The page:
I’ve actually never been one to focus on gender – neither during my 10-year career in banking, nor while launching PYSIS and negotiating with male factory owners or making connections with potential partners or investors. I would say just be true to your authentic self, focus on doing good work and stay positive and opportunistic. And definitely avoid the blame game – when you launch a new business, everything is your responsibility. And I think that if, for example, you walk into an investor pitch feeling like you’re disadvantaged because you’re a woman, you’ll be dead in the water. Assume that you 100% deserve everything that you can dream up, and then go get it.
What do you do outside the office to help you stay creative/productive?
I like to run, which can be a great way to step away when necessary and also to be alone with only your thoughts—especially in this age of crazy mass media. I actually don’t run with any music or headphones. Other than running, I just try to stay connected to friends and family and not get too inwardly focused. You really never know when inspiration or creativity can strike, so I say just be there for others and stay open all the time. Sometimes I have to remind myself of that, especially when things get busy or stressful or I’m trying to cut back on personal spending. Your personal relationships really are everything.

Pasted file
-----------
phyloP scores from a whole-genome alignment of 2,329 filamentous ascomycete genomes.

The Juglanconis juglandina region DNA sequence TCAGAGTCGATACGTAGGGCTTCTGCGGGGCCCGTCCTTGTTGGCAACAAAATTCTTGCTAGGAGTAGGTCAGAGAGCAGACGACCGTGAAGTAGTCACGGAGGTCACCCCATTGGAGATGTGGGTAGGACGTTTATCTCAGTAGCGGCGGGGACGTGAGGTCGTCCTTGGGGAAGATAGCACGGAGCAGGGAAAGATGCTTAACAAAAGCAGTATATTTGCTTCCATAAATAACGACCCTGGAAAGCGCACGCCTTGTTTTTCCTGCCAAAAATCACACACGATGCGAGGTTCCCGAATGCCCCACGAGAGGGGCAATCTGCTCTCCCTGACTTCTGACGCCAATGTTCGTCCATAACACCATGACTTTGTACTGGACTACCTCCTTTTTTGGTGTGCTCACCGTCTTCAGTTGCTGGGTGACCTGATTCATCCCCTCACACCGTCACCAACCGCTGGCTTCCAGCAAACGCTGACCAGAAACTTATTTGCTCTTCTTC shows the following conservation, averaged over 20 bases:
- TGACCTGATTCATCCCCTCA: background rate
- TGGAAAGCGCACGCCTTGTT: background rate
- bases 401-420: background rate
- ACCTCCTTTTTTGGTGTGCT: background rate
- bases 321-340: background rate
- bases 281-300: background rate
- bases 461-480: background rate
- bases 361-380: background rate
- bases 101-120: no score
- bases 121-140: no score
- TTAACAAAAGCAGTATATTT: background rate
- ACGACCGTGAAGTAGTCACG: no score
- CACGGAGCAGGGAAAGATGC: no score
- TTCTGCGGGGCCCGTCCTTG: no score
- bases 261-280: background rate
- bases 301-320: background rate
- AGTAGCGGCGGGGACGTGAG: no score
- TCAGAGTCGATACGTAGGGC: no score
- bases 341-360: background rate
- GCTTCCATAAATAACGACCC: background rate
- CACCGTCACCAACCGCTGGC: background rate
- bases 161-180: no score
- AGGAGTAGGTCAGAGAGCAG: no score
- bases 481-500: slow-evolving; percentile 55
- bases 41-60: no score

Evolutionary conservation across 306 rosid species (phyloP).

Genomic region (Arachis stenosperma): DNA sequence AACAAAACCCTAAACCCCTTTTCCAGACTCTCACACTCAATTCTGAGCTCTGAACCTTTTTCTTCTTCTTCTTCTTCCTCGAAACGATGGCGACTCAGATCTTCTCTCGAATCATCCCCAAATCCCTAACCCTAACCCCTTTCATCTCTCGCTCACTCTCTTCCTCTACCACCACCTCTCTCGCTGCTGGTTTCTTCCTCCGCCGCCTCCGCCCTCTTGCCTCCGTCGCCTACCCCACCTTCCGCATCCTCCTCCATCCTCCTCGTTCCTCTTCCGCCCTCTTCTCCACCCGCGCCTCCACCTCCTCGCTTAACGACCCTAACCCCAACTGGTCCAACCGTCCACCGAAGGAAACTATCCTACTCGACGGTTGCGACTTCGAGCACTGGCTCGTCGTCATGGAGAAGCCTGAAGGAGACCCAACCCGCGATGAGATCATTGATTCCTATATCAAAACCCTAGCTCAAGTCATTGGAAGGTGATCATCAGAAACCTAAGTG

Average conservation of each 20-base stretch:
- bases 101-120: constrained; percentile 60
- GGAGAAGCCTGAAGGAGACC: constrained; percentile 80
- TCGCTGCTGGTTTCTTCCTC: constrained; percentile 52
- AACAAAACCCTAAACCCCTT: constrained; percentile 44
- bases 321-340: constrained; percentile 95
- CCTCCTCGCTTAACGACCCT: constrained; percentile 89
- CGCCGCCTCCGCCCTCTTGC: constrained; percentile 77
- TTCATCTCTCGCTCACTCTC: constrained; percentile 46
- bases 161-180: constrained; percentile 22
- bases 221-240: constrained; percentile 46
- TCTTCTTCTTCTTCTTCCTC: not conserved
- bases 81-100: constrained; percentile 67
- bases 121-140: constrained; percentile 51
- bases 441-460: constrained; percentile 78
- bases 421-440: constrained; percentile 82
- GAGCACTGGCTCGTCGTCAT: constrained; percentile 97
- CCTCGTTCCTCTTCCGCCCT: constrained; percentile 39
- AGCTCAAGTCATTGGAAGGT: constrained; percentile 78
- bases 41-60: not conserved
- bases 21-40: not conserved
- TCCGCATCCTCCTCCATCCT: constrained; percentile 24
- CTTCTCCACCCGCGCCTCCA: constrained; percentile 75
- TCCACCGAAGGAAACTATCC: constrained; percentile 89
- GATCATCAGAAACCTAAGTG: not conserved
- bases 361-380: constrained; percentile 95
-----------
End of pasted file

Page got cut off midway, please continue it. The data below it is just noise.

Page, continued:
What would you say to another woman who asked you if they should take the leap and start their own business?
I always say: Dream big—and take baby steps! Don’t focus on the leap, just focus on the first step. Through the process of getting that first prototype made, you’ll actually work out what needs to happen next. And that prototype may be a suite of consulting services or your signature spa treatment. Figure out exactly what product you plan to sell and how you’ll get it to your first paying customer.
I also think that it’s dangerous to create artificial deadlines. In my experience, if you set some sort of ultimatum for yourself, you’ll almost certainly be setting yourself up for failure. Instead, be diligent about honestly evaluating your endeavor and realistic about whether you’re continuing to make positive progress.
Finally, when you decide to take that first step: Don’t hesitate. Go for it! Take one step at a time and run FAST in the direction of your dream.